Japan's FIFA Women's World Cup™-winning footballers will be honoured as people's heroes, with the team receiving praise for helping to restore the nation's spirits after its massive quake-tsunami disaster.
The squad members, who last month won the 16-nation tournament, were named recipients of the "People's Honour Award", previously won by the likes of baseball home-run king Sadaharu Oh and legendary film director Akira Kurosawa.
Prime Minister Naoto Kan's government will decorate the team at a ceremony on 18 August after they beat two-time champions USA to win the first senior FIFA World Cup title for Asia.
The victory by the team, nicknamed Nadeshiko after a pink flower seen in Japan as a symbol of beauty, helped lift the country following the 11 March earthquake, tsunami and nuclear crisis.
Nadeshiko Japan has given fresh inspiration to the people with its never-yielding, dedicated attitude.
"Nadeshiko Japan has given fresh inspiration to the people with its never-yielding, dedicated attitude," Yukio Edano, the Chief Cabinet Secretary of Prime Minister Kan, told reporters as he announced the awarding.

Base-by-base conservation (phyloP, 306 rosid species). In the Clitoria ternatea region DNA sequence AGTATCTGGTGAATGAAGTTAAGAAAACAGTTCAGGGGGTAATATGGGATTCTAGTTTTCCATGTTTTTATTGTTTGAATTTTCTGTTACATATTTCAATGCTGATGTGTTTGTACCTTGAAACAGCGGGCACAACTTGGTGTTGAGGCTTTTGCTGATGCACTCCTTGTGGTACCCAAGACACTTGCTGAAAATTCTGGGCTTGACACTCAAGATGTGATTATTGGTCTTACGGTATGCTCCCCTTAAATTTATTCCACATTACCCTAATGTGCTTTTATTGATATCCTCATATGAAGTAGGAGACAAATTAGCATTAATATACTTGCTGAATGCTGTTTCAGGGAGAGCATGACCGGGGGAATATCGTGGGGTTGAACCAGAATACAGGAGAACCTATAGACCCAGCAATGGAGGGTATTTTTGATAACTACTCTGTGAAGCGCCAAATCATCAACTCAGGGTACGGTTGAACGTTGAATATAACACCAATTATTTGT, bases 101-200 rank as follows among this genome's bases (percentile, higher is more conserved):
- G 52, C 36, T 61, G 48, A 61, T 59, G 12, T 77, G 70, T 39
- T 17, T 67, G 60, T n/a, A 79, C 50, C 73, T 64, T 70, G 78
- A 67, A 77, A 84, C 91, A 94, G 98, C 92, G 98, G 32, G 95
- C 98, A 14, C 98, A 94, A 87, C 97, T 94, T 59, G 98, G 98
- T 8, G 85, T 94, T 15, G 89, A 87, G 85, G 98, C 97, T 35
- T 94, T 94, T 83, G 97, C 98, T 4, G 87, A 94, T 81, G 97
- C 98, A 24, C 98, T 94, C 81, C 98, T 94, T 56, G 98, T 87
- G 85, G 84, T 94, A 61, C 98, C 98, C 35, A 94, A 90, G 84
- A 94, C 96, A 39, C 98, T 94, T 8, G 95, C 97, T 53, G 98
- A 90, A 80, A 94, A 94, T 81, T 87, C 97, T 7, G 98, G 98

The award, created in 1977 to honour figures who have given "bright hope" to the people, has been presented to 18 individuals in the sporting and entertainment worlds, but never before to a group. The Nadeshiko upset holders and hosts Germany and swept aside Sweden on their way to a penalty shoot-out win in the Final two weeks ago.
Turnout at matches in Japan's long-ignored women's football league has since ballooned from an average 800 earlier in the season. A record 21,000 spectators flocked to a match on Sunday involving the table-topping INAC Kobe, led by Nadeshiko captain Homare Sawa who won the title of the FIFA Women's World Cup's most valuable player with a tournament-high five goals.
A market research firm has estimated the economic spin-off effects of the FIFA Women's World Cup victory at more than one trillion yen (USD13 billion), including sales of uniforms, accessories, books and other related goods.